Apple and Google Partner to Combat Creepy Tracking Tactics

SAN FRANCISCO (AP) — Apple and Google are working together to prevent unwanted tracking from Bluetooth devices designed to help people locate lost keys, track luggage, or locate other things that contribute to this tend to get misplaced or lost.

The two companies behind the iPhone and the software that powers Android phones on Tuesday submitted a proposal to set standards to combat the secret surveillance of Apple’s AirTag trackers and similar devices. The concept is also backed by Samsung, which sells the most Android smartphones in the world, and AirTag-like tracking products like Tile, Chipolo, and Pebblebee.

The $30 AirTag has become a popular item since its release in 2021, helping users pinpoint the locations of a variety of lost and found items. But stalkers have also used AirTags and similar products to track former love interests and others who are unaware they are being followed.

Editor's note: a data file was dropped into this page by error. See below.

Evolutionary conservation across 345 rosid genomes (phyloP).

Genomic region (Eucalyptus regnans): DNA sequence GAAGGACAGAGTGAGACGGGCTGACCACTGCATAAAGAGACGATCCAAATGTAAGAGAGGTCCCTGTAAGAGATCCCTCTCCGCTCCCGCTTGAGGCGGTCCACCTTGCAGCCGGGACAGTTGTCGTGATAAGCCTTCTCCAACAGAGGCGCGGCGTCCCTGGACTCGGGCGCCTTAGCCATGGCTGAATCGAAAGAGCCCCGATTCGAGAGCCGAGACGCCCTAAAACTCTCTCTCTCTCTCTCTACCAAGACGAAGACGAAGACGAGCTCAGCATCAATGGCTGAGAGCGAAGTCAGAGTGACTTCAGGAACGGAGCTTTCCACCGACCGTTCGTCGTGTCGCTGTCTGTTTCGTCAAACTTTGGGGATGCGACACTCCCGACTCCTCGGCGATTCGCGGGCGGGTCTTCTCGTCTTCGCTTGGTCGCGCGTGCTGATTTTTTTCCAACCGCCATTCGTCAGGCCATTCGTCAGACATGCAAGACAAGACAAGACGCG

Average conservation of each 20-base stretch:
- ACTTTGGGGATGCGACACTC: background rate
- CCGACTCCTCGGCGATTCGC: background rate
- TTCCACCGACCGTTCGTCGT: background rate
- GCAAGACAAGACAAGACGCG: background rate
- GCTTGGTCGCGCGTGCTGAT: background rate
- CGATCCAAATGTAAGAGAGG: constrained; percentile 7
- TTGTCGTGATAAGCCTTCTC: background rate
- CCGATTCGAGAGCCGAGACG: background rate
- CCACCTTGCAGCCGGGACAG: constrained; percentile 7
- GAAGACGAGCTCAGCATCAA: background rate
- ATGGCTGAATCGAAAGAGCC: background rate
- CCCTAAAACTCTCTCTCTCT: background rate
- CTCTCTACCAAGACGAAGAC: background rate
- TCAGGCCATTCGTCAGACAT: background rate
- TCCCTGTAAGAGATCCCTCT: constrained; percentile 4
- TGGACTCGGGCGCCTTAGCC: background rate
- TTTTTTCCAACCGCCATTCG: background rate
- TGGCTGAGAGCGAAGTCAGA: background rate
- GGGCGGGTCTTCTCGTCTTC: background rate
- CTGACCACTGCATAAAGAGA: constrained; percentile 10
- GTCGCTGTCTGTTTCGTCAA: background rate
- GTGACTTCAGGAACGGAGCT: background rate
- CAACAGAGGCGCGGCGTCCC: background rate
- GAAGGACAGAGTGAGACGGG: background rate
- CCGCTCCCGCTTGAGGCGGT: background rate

“Bluetooth trackers have created tremendous benefits for users, but they also bring the potential for unwanted tracking that requires industry-wide action to resolve,” said Dave Burke, Google’s vice president of engineering for Android.

Apple and AirTag hope to have a plan to prevent stealth tracking by the end of this year. The solution would be distributed to iPhones and Android phones via software updates.

Erica Olsen, senior director of the National Network’s Safety Net Project to End Domestic Violence, hailed efforts to set an industry standard that she believes will help protect survivors of abusive relationships and others who are targets of stealth -technology goods. “These new standards will minimize opportunities for misuse of this technology and reduce the burden on survivors of detecting unwanted trackers,” Olsen said.

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